There is a big question mark hanging over local government. Turnouts have been low for years and this year early indications are for a poorer result than ever.
The general public shows very little interest in who governs these various bodies – why?
A certain proportion of the population is completely disinterested in politics in any event. We don’t see 100% turnout even in national elections. We are in the 80 percents at best, which by international standards is pretty good.
There is very little media coverage. Major positions – the Mayor of Auckland etc – attract media attention, especially this year when two former Cabinet colleagues are fighting out what looks like a bitter battle in public. But mostly the media cover local bodies only very erratically and mostly around controversies. When it comes to the assessment of most candidates, voters only have roadside signs and blurb sheets to go by.
The timing does not help. Although it would inevitably add to complexity, if the local elections coincided with the national elections and the voting was carried out together there would be a higher turnout.
It was hoped postal voting might help. It may have at the margin, although for most part it just shifts the abstention from ‘not going to the polling booth’ to the ‘a pile mail that sits unattended at the kitchen table’. When voting papers arrive they look remarkably similar to junk mail.
Local government is responsible for a range of activities that we all use in our day-to-day lives – rubbish and sewage disposal, water supply, local roads, the list goes on. Local government also plays an important role in the planning process. Public irritation quickly surfaces when things break down, but mostly the system seems to work, although questioning of local government’s performance across the board is not uncommon.
Despite candidate promises, rate bills go in but one direction – up and up.
Some candidates – often those with little or no local government experience – offer major improvements as their policy when they promote their candidacy but I seriously doubt anyone believes it would come to anything even if they succeeded.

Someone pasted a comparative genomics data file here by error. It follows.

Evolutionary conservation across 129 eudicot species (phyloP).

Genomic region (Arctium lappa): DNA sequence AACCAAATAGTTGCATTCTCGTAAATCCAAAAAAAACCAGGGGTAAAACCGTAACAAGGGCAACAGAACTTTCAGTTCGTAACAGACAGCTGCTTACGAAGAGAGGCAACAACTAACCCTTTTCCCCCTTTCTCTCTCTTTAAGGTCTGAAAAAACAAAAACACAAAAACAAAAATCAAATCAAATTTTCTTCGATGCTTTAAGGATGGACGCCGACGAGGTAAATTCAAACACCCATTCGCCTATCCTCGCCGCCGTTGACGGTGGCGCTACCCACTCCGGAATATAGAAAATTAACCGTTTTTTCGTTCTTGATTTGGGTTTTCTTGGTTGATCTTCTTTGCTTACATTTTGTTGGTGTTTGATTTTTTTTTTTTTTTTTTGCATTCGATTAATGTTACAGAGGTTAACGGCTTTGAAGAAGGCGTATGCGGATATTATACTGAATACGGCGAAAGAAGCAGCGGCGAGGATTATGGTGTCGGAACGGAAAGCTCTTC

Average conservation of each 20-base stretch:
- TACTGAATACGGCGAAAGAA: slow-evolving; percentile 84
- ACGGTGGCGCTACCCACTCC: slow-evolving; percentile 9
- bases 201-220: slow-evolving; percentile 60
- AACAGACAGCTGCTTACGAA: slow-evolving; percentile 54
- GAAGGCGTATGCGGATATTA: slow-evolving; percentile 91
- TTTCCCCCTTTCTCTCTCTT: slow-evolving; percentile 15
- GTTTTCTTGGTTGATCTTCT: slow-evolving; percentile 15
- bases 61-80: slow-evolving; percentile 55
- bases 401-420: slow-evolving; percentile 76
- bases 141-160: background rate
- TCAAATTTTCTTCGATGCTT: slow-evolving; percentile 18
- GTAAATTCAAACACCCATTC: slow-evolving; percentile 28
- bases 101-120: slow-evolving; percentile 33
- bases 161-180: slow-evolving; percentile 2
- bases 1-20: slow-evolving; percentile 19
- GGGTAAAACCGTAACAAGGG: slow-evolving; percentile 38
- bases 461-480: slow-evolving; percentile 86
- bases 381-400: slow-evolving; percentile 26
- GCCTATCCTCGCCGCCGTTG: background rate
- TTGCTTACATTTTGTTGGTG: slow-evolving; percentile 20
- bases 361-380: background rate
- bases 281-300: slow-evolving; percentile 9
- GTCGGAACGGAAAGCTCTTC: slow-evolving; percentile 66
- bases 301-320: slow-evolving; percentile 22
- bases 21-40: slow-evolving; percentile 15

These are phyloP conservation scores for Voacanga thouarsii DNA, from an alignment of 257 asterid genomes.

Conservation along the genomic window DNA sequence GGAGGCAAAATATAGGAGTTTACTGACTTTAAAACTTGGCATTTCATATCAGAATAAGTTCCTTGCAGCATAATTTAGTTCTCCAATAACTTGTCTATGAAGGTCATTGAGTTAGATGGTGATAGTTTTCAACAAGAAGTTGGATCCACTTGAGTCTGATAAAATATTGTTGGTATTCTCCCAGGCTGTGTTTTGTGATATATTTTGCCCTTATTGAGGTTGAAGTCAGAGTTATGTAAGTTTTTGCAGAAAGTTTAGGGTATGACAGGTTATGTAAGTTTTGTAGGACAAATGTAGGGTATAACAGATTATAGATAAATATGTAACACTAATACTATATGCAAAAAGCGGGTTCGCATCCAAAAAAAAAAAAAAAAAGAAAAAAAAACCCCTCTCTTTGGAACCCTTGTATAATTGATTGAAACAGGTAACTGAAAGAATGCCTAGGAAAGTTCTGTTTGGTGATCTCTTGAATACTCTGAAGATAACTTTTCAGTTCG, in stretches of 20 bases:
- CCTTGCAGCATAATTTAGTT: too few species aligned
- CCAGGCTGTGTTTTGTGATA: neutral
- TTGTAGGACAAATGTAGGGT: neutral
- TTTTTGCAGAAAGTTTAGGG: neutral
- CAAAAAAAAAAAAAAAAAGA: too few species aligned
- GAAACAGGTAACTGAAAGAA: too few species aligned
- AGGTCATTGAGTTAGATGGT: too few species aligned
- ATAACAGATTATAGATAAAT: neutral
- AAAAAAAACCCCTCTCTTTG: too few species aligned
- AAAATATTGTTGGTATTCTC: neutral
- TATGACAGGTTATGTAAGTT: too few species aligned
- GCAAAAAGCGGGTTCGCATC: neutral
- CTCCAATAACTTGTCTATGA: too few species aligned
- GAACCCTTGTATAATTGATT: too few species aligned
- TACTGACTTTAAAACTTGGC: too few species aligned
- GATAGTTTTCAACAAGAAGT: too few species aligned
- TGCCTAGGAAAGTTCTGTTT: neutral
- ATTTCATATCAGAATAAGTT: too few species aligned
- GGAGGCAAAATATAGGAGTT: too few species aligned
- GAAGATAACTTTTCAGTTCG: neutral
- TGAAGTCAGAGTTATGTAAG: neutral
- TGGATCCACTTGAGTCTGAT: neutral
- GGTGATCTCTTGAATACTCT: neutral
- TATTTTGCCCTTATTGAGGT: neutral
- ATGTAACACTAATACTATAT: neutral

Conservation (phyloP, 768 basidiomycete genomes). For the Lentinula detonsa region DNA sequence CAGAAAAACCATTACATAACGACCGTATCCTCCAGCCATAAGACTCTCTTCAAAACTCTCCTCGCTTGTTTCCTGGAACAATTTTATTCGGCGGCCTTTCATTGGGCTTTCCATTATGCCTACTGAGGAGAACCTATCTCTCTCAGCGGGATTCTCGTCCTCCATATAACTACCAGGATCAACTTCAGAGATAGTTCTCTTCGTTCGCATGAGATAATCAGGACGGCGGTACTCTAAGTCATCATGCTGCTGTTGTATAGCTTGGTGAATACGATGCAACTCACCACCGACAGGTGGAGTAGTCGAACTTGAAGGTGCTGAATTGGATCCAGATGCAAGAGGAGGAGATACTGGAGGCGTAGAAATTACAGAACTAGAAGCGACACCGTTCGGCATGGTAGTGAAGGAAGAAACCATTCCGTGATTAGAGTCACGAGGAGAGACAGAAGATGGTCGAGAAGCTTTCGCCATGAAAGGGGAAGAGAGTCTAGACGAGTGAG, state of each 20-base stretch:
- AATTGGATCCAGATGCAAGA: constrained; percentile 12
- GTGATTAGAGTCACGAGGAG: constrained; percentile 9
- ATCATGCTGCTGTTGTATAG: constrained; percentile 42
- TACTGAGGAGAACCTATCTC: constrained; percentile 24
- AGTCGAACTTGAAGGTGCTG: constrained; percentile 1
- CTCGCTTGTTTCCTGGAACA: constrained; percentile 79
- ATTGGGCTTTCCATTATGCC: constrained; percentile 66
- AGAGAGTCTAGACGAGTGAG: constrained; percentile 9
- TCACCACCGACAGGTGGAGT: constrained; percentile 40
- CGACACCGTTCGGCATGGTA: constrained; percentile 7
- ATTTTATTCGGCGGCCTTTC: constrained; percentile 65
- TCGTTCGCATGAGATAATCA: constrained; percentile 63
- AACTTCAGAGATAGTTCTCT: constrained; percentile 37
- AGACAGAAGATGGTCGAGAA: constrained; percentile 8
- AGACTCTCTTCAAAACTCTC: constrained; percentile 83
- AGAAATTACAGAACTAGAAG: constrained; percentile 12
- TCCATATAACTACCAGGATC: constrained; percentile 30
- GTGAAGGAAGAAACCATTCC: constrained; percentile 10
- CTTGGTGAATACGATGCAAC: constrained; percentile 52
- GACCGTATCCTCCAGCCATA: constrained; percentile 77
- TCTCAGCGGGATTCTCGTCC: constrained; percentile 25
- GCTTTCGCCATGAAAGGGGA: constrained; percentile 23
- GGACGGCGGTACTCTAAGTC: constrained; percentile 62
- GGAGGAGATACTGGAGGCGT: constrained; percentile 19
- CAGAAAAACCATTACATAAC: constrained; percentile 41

Addressing major cock-ups – the Wellington major bus operations rejig of a year or so back comes to mind – are the subject of candidates promises this time. The Wellington commuting public have found problems aplenty with the reformed routes and timetables that the Regional Council introduced with such fanfare as a great leap forward a couple of years back. But again, despite the good intentions, I seriously doubt anyone seriously believes the bus operation will improve except by way of the slow bureaucratic process of problem correction that happens regardless of results.
That is problem number one – the general public don’t think it matters much who is elected. Things will just muddle on.
Problem number two is the public awareness of the candidates. The general public have never heard of most candidates and the little blurb pamphlets that show the picture along with a short statement say very little of substance.
Typically there is a profession of the candidate’s love for the area and a few drifty lines about the bright future the area has if they are part of its governance. It gives little information on how a successful candidate will vote. In national elections the party flag indicates the candidates general direction of travel. There are no such guidelines in local elections. A number of potential voters who abstain or don’t vote tell me that they won’t vote for someone they know nothing about. That’s a fair point.
Problem number three is that there are so many positions up for grabs. Regional and local councillors, district health boards, community boards and various trusts. For central government there are two votes to figure out – a party vote and a constituency vote. Decide those and the vote can be cast. With local elections there are numerous decisions to research and make if a voter makes their choice for every available position. Although it is optional, the STV requirement to rank candidates adds to the confusion and complexity.
Can the lack of public interest/low voter turnout be fixed? I am not holding my breath on that one. The only possibility I see is if:
· there were significantly fewer bodies with a materially wider range of responsibilities so that their deliberations and decisions had sufficient profile to attract interest;
· the votes were held using one voting system; and
· we held both national and local elections on the same day.
Way too radical I expect.